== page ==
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Tower Hamlets charities get £60k from Children in Need

PUBLISHED: 17:00 29 May 2019

The Weavers Community Forum aims to promote diversity and empowering residents with resources and training. It's received �30,000 to help disadvantaged children. Weavers Community Forum.

The Weavers Community Forum aims to promote diversity and empowering residents with resources and training. It's received �30,000 to help disadvantaged children. Weavers Community Forum.

Weavers Community Forum

Children in Need has given £60,000 to two charities in the borough that support disadvantaged children.

The Weavers Community Forum has received £30,000 to give workshops and personal development programmes to children and young people for the next three years.

The goal is to give children team work skills and grow their resilience and communication skills.

"Once again we are so pleased to receive funding from BBC Children in Need," said Yousuf Khan at the Weavers Community Forum.

"Funding will help us to continue engaging with children and young people in the local community and help them to develop life-long skills and be the best they can be."

The Thames Bengali Association also benefitted from the funding. It received £29,988 to help children with extra school activities for children and young people.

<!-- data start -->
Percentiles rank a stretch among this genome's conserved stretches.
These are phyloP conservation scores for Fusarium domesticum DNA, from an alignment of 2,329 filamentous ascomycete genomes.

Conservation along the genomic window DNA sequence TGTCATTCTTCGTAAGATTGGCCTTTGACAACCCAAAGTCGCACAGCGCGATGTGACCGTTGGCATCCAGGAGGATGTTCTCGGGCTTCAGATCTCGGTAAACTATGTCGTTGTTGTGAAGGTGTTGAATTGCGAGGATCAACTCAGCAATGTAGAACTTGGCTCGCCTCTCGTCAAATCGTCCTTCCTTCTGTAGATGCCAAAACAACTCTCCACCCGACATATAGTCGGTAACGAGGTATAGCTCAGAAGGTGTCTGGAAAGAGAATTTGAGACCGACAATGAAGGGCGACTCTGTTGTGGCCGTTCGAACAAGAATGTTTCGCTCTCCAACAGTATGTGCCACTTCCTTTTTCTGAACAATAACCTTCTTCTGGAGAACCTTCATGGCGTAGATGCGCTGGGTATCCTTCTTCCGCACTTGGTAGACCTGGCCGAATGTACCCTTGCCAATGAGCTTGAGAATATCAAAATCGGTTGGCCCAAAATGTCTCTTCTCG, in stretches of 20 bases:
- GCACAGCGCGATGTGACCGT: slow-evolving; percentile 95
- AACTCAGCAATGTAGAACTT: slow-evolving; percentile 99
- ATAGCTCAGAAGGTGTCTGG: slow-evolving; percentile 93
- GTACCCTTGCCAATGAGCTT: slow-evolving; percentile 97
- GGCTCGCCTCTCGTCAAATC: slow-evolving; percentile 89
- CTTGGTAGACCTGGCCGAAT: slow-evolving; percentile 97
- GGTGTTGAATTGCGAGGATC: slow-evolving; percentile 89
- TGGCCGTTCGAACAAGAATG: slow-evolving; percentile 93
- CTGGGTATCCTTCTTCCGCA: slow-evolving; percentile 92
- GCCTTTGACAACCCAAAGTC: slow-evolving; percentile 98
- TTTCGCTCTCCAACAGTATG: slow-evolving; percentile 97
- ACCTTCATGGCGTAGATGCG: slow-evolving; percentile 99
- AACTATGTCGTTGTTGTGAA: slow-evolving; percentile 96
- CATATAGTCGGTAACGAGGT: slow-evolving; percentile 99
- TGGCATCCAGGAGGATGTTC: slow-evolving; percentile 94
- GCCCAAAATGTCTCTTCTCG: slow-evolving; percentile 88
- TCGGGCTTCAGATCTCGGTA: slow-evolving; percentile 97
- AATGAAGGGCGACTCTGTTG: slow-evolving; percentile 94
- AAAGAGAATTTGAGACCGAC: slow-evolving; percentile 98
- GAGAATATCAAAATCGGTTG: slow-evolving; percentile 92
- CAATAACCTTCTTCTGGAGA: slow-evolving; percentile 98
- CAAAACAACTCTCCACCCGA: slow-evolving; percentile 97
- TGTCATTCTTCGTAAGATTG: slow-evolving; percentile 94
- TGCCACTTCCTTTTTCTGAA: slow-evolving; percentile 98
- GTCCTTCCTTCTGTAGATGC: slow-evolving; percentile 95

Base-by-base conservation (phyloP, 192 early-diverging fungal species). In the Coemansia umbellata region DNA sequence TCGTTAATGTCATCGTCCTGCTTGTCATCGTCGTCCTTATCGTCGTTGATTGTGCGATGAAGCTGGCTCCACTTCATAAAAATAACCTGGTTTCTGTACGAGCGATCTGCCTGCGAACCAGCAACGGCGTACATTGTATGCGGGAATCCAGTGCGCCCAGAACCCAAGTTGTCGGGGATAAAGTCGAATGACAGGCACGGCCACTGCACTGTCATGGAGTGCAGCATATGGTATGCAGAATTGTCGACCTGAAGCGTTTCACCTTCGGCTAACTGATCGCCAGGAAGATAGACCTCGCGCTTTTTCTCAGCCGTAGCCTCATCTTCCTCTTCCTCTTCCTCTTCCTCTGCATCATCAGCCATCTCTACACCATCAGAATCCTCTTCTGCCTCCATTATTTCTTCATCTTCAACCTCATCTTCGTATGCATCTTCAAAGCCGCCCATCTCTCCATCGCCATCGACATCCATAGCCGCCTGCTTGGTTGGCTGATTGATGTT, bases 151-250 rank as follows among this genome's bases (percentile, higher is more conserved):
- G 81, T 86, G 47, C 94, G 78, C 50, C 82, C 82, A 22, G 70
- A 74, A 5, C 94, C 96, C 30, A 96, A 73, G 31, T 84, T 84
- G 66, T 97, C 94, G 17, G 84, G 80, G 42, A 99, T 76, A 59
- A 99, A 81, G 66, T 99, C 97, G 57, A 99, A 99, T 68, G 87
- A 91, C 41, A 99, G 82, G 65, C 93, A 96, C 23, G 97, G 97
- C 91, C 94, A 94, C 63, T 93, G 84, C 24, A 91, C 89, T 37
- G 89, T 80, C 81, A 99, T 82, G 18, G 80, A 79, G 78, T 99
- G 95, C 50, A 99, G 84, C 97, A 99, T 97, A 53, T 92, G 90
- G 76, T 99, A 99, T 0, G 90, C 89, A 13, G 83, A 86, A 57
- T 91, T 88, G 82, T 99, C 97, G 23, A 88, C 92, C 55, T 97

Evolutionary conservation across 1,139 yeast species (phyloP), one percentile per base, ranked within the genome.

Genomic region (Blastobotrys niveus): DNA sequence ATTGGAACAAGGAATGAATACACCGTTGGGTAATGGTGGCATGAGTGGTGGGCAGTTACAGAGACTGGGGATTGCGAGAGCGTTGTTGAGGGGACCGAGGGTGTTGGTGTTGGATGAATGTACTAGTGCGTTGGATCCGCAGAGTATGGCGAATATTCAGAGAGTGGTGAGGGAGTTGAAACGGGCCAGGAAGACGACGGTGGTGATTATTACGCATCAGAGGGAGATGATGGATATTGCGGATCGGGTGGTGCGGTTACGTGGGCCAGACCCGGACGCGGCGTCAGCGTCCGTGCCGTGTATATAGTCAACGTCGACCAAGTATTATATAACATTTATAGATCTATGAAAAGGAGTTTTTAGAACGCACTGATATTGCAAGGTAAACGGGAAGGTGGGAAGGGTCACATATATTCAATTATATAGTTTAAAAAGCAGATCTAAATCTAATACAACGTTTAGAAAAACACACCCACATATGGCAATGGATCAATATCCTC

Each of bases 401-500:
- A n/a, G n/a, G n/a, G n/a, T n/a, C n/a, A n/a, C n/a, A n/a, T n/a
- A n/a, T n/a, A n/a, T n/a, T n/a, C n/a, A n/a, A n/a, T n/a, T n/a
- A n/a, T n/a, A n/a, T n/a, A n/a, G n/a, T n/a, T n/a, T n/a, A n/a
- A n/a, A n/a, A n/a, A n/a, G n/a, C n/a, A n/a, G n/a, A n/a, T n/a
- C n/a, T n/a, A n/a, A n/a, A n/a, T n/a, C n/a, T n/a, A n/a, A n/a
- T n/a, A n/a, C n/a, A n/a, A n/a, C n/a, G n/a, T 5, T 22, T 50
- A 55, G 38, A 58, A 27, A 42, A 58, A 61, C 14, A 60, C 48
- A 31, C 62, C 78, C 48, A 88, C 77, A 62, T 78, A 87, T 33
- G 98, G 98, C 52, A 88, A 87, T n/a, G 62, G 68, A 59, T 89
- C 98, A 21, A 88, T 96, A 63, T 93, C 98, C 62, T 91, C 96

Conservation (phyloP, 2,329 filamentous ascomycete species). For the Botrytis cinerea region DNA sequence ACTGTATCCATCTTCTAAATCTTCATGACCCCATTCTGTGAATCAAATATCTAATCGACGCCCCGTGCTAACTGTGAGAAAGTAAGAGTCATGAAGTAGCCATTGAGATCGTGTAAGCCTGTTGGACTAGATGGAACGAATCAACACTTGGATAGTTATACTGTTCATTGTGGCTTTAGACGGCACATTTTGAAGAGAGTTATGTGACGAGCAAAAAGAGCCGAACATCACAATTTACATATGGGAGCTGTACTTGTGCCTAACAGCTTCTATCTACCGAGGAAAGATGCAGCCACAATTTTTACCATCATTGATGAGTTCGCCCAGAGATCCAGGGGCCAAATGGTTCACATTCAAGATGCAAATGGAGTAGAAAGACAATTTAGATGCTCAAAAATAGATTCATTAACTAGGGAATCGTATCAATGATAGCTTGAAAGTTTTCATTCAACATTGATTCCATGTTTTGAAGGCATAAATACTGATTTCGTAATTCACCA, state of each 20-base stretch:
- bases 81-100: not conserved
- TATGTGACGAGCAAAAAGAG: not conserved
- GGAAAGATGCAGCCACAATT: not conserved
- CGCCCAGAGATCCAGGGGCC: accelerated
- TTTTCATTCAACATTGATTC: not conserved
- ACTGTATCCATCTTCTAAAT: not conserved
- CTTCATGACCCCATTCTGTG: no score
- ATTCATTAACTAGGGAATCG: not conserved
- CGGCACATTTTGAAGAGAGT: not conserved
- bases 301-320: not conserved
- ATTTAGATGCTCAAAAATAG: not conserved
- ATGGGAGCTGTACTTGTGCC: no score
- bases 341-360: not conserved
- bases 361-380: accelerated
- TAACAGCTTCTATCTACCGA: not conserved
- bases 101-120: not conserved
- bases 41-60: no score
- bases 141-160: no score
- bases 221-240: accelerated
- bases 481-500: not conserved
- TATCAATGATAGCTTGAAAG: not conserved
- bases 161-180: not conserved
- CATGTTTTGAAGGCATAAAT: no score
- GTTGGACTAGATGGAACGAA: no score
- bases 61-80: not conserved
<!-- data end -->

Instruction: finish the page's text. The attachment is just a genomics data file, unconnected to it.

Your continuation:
The funding will allow them to will provide literacy and numeracy sessions for the next three years to increase motivation and reduce isolation in the children they help.

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"We are so pleased projects like these are able to benefit from our small grants programme and make a difference in the local community," said Clare Cannock, regional head of south at Children in Need.

"The generosity of the British public allows us to make these grants possible and make a positive impact to the lives of children and young people."

Across Tower Hamlets, Children in Need is currently funding 42 projects with a pot of £2,589,010.

This £60,000 came in the second of the six round of funding the charity is holding this year.

Both of the charities got the money through the small grants programme, which offers funding up to £10,000 a year.

More expensive projects can get money from the main grant programme, which offers funding over £10,000 a year.

Both the programmes are open for applications.

The charity's chief executive, Simon Antrobus, said: "Thanks to our generous supporters, our Small Grants programme can and does make a significant and lasting impact on young lives.

"Each project will go on to make a positive and lasting difference to the lives of disadvantaged children and young people in the heart of local communities up and down the UK."

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